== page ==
Tow-the-Line Marina

Viking Boatyard

Verplanck, NY (914) 739-5090

Rates: $60 ft. summer, $25 ft. winter

Slips: 230, up to 50 ft; avg. 25 ft.

Facilities: restaurant, store, water, electric, bathrooms, showers.

Availability: yes


Viking is the largest northern Westchester boatyard on the Hudson. With 230 slips on the Verplanck waterfront, it could pretty much accommodate the whole town population of 777. Two generations of Johannsens, Molly and Fred and their son, Einar, keep Viking running and are good at keeping customers coming back year after year. If they desire, customers can do their own repairs. “We don’t force our boaters to use our repair services—which is unique in this business,” Molly says.


Summer-Home Marina

Half Moon Bay Marina

Croton-on-Hudson (914) 271-5400

Rate: from $85 ft., up to 106 ft.; no winter storage

Slips: 173

Facilities: bathrooms, showers, sauna, pool, clubhouse, restaurant delivery, gazebo, grill, electricity, water, wireless Internet, cable, dock ownership option

Availability: yes


Spanking clean, bewitching views, cushy clubhouse with sauna and pool—what’s not to like about Half Moon Bay Marina? You can even live here—in a hillside condo just a footpath away—and buy your own boat slip as well.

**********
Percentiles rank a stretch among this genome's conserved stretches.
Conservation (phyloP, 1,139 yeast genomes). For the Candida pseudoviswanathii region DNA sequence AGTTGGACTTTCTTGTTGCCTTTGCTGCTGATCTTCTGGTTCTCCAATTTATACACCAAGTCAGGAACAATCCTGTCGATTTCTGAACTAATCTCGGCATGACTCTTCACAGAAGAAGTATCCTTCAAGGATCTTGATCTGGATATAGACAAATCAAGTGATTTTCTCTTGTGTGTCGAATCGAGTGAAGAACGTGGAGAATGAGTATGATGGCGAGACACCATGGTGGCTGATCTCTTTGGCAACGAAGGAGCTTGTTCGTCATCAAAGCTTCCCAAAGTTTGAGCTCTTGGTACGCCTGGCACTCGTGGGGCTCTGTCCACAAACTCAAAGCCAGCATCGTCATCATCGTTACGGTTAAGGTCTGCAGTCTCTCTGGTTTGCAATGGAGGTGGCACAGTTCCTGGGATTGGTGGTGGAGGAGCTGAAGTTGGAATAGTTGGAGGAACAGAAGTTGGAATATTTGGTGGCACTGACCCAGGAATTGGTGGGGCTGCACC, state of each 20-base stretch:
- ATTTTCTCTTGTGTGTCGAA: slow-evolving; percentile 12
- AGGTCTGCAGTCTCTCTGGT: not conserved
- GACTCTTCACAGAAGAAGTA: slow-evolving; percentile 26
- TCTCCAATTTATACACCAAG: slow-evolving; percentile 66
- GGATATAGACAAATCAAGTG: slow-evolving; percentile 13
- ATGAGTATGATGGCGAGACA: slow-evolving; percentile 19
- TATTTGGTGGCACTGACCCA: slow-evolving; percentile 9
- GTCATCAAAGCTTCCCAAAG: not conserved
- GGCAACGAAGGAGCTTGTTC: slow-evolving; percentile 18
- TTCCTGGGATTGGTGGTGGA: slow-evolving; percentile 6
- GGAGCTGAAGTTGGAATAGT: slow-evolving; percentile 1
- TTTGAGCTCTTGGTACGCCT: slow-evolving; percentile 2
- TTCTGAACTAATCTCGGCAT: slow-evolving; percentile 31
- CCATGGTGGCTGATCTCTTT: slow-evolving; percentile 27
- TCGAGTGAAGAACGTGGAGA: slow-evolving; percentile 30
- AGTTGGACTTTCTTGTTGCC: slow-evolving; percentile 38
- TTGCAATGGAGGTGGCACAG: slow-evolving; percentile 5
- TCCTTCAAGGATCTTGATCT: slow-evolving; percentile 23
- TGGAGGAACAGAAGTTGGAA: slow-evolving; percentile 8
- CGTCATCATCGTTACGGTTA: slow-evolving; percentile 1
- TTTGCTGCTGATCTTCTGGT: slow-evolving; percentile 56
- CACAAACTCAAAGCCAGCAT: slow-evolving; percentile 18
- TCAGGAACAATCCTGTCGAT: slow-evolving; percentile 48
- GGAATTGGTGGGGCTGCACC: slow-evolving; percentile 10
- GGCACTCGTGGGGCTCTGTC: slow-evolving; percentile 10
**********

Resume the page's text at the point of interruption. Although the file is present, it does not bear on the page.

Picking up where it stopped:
As development explodes on the banks of the Hudson, condos with dock-ownership options (called dockominiums) will multiply as well. For now, though, Half Moon Bay is the only dockominium in Westchester County. The place looks more like a yacht club than a full-service marina. In this magnificent setting, you can hook up to cable TV or the Internet, order food from nearby restaurants to be delivered to your runabout or cruiser, unpack a picnic on the hillside gazebo, or just gaze at the Hudson River landscape.


Give-Me-That-Old-Time Marina

Westerly Marina

Ossining, NY (914) 941-2203

Rate: $60 ft. summer, $26 ft. winter

Slips: 170, up to 100 ft.

Facilities: bathrooms, ship store, rack storage, electricity, water, full-service repairs

Availability: yes


“Traditional marinas are becoming a thing of the past,” laments Joe DeMarchis, whose family has owned Westerly Marina since 1959. His boatyard offers mariners the one-stop-shopping experience that many old salts have come to expect: water and electricity at the dock, gas and diesel to power the motors, mechanics at the ready to service your boat in the water or out, and a marine store that stocks everything from nautical charts to Evinrudes.